The Most Influential Artists: #31 Bikini Kill

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As part of our 35th-anniversary, we’re naming the most influential artists of the past 35 years. Today, we’re at #32. From Olympia, Washington here’s Bikini Kill.


Bikini Kill at Wetlands - 1994
CREDIT: Steve Eichner/WireImage


Marches, protests and mass movements against misogyny no, these aren’t moments from ‘60s second-wave feminism or even the ‘90s third-wave. It’s all happening now, and with punk rock having its own insurgence against patriarchal predators in the scene, there’s been a dire need for girls in the front now, more than ever before.

Enter: Bikini Kill.

Gen X-ers remember the days when Kathleen Hanna would blare this famous call to arms at gigs, while millennials and gen Z-ers simply grew up with an appreciation for the ‘90s riot grrrl movement they led, with hopes for a modern comeback. Riot grrrl may have never returned, but Bikini Kill did, and when the feminist trailblazers announced they were reuniting to play one-off bicoastal gigs in 2019, the demand was so intense, every show they added sold out within seconds of going on sale.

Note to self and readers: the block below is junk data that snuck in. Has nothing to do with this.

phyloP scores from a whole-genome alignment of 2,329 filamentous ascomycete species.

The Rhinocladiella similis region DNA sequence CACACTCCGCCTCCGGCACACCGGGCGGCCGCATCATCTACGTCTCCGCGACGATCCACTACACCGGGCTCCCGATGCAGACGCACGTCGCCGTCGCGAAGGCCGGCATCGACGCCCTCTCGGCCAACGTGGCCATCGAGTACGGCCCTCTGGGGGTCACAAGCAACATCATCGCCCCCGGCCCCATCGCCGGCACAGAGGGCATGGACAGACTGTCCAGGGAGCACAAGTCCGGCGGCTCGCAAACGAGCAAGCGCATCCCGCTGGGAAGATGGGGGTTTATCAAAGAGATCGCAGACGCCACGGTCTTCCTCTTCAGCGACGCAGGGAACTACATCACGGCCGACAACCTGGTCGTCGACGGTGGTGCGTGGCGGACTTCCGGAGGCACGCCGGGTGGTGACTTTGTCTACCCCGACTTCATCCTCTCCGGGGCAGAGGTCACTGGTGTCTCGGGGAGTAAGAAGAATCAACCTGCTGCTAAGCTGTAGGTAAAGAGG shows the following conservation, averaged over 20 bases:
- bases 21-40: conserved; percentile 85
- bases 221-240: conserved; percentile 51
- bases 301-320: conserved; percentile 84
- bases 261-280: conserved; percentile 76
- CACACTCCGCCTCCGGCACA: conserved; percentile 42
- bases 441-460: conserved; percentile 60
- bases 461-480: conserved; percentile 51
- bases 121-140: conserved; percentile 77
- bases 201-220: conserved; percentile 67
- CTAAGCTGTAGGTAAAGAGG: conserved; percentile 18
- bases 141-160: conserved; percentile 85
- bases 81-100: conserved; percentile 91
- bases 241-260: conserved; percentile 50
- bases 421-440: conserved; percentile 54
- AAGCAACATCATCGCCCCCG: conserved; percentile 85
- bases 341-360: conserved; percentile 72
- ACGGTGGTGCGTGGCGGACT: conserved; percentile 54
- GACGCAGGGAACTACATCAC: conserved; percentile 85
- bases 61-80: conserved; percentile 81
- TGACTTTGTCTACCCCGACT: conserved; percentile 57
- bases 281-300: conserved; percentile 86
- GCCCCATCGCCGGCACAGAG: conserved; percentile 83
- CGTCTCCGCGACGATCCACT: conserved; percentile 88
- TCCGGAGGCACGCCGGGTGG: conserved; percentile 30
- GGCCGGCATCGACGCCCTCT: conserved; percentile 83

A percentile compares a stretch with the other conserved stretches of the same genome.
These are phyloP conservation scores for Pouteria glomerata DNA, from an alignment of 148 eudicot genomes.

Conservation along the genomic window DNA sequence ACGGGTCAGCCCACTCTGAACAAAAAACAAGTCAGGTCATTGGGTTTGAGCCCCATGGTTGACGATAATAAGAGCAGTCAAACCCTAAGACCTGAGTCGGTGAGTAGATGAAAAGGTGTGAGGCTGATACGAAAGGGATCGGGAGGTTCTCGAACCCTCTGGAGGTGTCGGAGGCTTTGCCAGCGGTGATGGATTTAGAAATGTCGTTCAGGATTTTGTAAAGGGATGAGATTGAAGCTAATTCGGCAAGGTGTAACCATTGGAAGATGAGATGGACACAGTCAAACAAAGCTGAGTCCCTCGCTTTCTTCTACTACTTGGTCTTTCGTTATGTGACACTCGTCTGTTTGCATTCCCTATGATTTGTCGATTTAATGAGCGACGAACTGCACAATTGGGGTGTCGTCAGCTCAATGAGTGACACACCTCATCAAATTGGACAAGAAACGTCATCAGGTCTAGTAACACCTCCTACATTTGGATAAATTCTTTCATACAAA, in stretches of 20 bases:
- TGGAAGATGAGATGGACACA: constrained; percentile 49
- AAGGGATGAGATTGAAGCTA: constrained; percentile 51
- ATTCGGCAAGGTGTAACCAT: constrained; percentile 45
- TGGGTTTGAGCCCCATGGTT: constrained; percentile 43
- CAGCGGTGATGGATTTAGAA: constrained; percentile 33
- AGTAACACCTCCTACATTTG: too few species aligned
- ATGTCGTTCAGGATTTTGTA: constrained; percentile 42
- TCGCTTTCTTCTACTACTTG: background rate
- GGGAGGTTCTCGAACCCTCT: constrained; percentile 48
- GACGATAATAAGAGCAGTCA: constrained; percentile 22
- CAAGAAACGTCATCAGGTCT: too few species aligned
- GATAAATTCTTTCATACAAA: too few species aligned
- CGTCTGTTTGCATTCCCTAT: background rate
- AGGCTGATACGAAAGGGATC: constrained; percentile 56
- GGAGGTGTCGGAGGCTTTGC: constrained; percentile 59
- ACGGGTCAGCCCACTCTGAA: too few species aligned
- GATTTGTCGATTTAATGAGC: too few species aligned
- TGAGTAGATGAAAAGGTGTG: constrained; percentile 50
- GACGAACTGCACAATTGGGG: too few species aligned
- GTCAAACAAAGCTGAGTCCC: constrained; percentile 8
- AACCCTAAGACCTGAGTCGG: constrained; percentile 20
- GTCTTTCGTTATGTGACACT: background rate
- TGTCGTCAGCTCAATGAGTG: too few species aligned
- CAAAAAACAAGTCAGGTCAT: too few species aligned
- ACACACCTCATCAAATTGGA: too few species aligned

The Washington-based band have since remained active, and they’ve resurrected boisterous anthems like “Rebel Girl,” “Double Dare Ya” and “Suck My Left One” to empower younger generations of punk feminists against oppression, sexism and abuse. Bikini Kill’s lyrics have also pushed boundaries by depicting women’s sexuality in its raw form, like in “Don’t Need You,” when Hanna bellows, “Don’t need your dick to fuck!”

Hanna has been more conscious about intersectionality in her contemporary feminism, making the present iteration of Bikini Kill more accessible for audiences beyond the white women that riot grrrl music largely focused on. Riot grrrl as we knew it might be dead, but Bikini Kill’s revolution is still girl style now just much more queer, gender-fluid and inclusive for Black and brown femmes.

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